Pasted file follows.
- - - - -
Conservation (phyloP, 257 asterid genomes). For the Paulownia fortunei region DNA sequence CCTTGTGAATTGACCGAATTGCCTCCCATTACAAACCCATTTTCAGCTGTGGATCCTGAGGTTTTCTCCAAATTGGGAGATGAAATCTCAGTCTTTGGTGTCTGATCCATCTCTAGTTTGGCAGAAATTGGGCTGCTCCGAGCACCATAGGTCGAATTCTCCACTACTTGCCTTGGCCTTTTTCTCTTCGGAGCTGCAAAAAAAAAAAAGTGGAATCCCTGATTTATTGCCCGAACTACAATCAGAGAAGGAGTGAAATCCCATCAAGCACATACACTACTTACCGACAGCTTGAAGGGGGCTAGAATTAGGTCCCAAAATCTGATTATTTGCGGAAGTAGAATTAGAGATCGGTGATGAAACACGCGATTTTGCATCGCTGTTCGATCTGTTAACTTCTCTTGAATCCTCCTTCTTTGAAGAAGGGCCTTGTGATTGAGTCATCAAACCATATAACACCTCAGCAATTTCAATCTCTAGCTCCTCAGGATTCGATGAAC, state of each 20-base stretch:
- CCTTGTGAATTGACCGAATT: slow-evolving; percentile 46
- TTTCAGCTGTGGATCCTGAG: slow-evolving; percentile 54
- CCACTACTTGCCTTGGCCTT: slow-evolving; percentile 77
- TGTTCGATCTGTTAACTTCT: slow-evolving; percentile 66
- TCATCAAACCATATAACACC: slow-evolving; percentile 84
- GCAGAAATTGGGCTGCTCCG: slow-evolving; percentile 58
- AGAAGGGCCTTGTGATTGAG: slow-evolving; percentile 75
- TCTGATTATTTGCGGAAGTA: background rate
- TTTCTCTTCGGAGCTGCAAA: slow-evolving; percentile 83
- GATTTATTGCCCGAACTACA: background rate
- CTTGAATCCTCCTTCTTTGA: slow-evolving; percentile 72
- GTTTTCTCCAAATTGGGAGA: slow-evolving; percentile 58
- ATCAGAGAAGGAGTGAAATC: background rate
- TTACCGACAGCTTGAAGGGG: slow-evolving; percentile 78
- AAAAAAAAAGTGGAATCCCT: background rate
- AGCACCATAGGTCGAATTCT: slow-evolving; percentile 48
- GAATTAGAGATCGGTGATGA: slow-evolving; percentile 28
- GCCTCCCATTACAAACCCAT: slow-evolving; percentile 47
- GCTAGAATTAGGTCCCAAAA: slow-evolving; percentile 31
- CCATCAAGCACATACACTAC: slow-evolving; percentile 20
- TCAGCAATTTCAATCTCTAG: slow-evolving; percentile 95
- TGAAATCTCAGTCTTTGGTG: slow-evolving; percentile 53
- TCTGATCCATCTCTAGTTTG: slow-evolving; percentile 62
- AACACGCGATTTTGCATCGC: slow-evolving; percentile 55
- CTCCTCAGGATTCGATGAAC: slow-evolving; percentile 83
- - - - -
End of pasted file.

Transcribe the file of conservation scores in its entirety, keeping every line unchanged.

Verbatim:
Conservation (phyloP, 257 asterid genomes). For the Paulownia fortunei region DNA sequence CCTTGTGAATTGACCGAATTGCCTCCCATTACAAACCCATTTTCAGCTGTGGATCCTGAGGTTTTCTCCAAATTGGGAGATGAAATCTCAGTCTTTGGTGTCTGATCCATCTCTAGTTTGGCAGAAATTGGGCTGCTCCGAGCACCATAGGTCGAATTCTCCACTACTTGCCTTGGCCTTTTTCTCTTCGGAGCTGCAAAAAAAAAAAAGTGGAATCCCTGATTTATTGCCCGAACTACAATCAGAGAAGGAGTGAAATCCCATCAAGCACATACACTACTTACCGACAGCTTGAAGGGGGCTAGAATTAGGTCCCAAAATCTGATTATTTGCGGAAGTAGAATTAGAGATCGGTGATGAAACACGCGATTTTGCATCGCTGTTCGATCTGTTAACTTCTCTTGAATCCTCCTTCTTTGAAGAAGGGCCTTGTGATTGAGTCATCAAACCATATAACACCTCAGCAATTTCAATCTCTAGCTCCTCAGGATTCGATGAAC, state of each 20-base stretch:
- CCTTGTGAATTGACCGAATT: slow-evolving; percentile 46
- TTTCAGCTGTGGATCCTGAG: slow-evolving; percentile 54
- CCACTACTTGCCTTGGCCTT: slow-evolving; percentile 77
- TGTTCGATCTGTTAACTTCT: slow-evolving; percentile 66
- TCATCAAACCATATAACACC: slow-evolving; percentile 84
- GCAGAAATTGGGCTGCTCCG: slow-evolving; percentile 58
- AGAAGGGCCTTGTGATTGAG: slow-evolving; percentile 75
- TCTGATTATTTGCGGAAGTA: background rate
- TTTCTCTTCGGAGCTGCAAA: slow-evolving; percentile 83
- GATTTATTGCCCGAACTACA: background rate
- CTTGAATCCTCCTTCTTTGA: slow-evolving; percentile 72
- GTTTTCTCCAAATTGGGAGA: slow-evolving; percentile 58
- ATCAGAGAAGGAGTGAAATC: background rate
- TTACCGACAGCTTGAAGGGG: slow-evolving; percentile 78
- AAAAAAAAAGTGGAATCCCT: background rate
- AGCACCATAGGTCGAATTCT: slow-evolving; percentile 48
- GAATTAGAGATCGGTGATGA: slow-evolving; percentile 28
- GCCTCCCATTACAAACCCAT: slow-evolving; percentile 47
- GCTAGAATTAGGTCCCAAAA: slow-evolving; percentile 31
- CCATCAAGCACATACACTAC: slow-evolving; percentile 20
- TCAGCAATTTCAATCTCTAG: slow-evolving; percentile 95
- TGAAATCTCAGTCTTTGGTG: slow-evolving; percentile 53
- TCTGATCCATCTCTAGTTTG: slow-evolving; percentile 62
- AACACGCGATTTTGCATCGC: slow-evolving; percentile 55
- CTCCTCAGGATTCGATGAAC: slow-evolving; percentile 83